How Effective is the Training? As a minimum requirement, the schools must be licensed in Florida and hire instructors that are experienced and trained. We will cover more about the instructors in the next section. Also, the student to instructor proportion should not be greater than 4 to 1. If it’s any greater, then students will not be obtaining the personalized attention they will need. This is particularly true regarding the one-on-one instruction for behind the wheel training. And look out for any school that insists it can teach you to be a truck driver in a relatively short period of time. Training to be a truck driver and to drive a tractor trailer professionally takes time. The majority of Bradenton FL schools offer training programs that range from three weeks to as long as 2 months, based on the license class or kind of vehicle.
How Experienced are the Instructors? As earlier mentioned, it’s important that the instructors are trained to teach driving techniques and experienced as both drivers and instructors. Even though several states have minimum driving time prerequisites to be certified as a teacher, the more professional driving experience an instructor has the better. It’s also important that the teachers stay current with industry developments or any new regulations or changes in existing laws. Assessing teachers might be a little more subjective than other criteria, and perhaps the ideal method is to check out the school and speak with the teachers face to face. You can also speak with a few of the students going through the training and find out if they are happy with the quality of instruction and the teacher’s ability to train them.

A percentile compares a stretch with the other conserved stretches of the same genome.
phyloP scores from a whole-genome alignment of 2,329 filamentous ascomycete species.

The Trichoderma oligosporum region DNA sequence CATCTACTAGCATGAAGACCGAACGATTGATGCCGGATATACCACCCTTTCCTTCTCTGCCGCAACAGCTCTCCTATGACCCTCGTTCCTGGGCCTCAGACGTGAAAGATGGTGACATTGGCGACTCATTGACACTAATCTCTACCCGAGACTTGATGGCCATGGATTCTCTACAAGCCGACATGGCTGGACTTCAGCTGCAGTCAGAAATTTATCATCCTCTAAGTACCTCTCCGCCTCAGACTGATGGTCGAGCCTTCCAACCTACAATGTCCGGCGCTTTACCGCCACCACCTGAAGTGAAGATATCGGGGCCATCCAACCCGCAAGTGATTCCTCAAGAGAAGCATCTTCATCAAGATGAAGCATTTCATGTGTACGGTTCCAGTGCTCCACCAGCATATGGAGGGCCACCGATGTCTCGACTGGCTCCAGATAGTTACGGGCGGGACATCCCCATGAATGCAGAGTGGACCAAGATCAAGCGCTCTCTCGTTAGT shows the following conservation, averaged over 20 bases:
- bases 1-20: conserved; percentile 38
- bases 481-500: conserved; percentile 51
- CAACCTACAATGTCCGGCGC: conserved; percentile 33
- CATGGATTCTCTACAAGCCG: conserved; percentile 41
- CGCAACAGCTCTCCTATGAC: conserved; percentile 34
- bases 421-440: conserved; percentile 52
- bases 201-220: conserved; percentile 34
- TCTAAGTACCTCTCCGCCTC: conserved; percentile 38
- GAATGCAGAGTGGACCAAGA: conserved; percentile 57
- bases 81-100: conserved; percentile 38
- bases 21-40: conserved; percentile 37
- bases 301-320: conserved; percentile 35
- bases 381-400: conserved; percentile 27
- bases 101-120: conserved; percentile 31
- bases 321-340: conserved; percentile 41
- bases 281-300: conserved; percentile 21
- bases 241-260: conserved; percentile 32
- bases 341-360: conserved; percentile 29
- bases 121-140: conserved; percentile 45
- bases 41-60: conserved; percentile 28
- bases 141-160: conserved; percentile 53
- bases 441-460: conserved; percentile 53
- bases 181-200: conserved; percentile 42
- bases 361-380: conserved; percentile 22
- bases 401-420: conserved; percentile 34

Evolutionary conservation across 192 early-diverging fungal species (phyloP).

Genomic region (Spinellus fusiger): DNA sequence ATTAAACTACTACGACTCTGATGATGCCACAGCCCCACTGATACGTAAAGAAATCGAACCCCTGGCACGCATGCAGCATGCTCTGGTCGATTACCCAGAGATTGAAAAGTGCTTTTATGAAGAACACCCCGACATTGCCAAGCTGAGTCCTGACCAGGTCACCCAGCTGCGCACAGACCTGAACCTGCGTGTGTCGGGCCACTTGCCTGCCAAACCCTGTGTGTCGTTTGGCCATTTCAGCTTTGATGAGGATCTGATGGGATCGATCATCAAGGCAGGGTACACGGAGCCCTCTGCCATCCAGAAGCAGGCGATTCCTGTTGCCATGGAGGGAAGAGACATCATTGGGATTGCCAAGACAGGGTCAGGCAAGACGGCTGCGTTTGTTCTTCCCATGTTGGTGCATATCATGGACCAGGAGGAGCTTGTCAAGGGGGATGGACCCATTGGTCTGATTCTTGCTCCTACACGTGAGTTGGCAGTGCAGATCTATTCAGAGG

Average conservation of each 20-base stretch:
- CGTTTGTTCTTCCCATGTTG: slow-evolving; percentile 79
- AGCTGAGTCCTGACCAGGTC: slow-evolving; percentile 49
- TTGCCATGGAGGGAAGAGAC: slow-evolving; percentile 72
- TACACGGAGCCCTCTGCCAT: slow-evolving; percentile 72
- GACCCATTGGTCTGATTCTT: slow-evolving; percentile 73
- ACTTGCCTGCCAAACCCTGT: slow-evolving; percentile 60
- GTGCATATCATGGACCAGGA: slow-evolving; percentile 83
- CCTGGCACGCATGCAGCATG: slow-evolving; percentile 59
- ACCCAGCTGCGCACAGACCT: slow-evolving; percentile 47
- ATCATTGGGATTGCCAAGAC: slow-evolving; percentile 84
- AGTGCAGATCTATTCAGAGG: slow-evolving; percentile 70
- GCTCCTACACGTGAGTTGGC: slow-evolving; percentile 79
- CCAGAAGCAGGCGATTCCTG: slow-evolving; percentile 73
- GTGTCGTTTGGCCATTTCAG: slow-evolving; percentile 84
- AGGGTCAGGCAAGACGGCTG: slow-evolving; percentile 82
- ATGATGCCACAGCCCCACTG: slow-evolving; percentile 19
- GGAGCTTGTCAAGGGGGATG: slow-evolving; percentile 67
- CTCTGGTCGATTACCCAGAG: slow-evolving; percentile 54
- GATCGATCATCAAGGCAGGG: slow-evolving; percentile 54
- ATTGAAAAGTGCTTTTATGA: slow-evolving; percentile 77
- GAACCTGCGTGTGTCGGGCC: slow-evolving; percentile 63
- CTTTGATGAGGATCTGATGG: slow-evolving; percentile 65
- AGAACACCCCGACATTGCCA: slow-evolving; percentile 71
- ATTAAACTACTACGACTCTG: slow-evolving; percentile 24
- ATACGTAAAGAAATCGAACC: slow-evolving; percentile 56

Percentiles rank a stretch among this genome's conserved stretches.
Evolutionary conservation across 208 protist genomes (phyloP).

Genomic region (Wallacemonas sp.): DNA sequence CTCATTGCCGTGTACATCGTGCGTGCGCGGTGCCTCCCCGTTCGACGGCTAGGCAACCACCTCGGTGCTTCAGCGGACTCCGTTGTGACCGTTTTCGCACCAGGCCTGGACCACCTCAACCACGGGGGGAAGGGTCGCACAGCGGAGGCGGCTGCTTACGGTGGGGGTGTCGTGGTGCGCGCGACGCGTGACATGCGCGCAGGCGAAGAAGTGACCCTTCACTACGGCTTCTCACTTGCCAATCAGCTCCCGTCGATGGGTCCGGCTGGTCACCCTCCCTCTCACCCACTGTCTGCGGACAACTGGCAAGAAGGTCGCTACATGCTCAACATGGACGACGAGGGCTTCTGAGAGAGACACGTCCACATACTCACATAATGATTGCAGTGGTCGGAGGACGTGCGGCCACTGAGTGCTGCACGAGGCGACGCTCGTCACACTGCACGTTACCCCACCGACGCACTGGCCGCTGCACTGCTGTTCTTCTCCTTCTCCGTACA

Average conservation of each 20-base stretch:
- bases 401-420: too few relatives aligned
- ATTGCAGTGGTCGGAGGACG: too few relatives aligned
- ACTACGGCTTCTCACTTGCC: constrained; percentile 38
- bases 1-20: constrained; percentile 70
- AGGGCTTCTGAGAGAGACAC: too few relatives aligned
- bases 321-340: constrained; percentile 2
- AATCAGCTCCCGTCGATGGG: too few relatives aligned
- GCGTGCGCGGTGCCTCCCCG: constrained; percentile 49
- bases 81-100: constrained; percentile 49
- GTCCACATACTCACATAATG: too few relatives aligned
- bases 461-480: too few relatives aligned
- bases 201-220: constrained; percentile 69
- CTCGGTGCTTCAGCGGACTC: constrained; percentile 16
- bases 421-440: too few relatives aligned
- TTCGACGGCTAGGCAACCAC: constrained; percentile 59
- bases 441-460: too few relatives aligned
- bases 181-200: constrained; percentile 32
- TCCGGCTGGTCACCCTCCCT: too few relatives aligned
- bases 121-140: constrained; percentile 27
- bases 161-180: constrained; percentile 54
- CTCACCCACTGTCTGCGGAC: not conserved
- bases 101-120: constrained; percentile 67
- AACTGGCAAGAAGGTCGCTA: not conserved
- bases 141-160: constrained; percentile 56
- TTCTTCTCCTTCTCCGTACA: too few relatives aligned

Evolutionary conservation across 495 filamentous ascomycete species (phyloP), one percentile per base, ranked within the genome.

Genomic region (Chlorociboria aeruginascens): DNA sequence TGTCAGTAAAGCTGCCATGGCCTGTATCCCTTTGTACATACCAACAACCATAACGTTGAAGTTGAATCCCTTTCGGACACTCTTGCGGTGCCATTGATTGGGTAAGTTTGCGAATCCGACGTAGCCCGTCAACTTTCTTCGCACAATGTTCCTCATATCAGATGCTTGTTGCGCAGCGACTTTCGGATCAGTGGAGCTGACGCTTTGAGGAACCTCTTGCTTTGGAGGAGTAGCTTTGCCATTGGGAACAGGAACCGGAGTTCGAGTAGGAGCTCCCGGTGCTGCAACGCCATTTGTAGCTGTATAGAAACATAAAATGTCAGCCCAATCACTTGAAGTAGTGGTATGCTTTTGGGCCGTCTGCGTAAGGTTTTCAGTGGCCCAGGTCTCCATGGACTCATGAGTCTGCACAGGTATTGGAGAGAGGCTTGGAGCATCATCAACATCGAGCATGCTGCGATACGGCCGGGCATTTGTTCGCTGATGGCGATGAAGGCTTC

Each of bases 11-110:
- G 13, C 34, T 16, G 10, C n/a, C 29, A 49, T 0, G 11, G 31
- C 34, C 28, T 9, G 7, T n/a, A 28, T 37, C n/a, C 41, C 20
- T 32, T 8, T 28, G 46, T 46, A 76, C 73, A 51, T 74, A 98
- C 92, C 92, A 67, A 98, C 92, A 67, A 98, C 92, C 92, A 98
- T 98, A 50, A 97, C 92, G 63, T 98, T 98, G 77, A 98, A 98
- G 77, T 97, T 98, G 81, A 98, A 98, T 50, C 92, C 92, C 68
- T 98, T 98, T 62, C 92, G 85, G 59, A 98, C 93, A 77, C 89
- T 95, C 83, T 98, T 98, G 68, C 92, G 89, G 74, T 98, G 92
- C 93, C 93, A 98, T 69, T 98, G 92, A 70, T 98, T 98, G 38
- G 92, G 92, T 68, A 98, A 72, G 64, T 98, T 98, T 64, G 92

Plenty of Driving Time? Most importantly, a good truck driving school will provide sufficient driving time to its students. Besides, isn’t that what it’s all about? Driving time is the actual time spent behind the wheel driving a truck. Even though the use of ride-a-longs with other students and simulators are necessary training tools, they are no alternative for real driving. The more instruction that a student receives behind the wheel, the better driver he or she will be. Although driving time varies between schools, a reasonable benchmark is 32 hours at a minimum. If the school is PTDI certified, it will provide a minimum of 44 hours of driving time. Get in touch with the Bradenton FL schools you are researching and ask how much driving time they provide.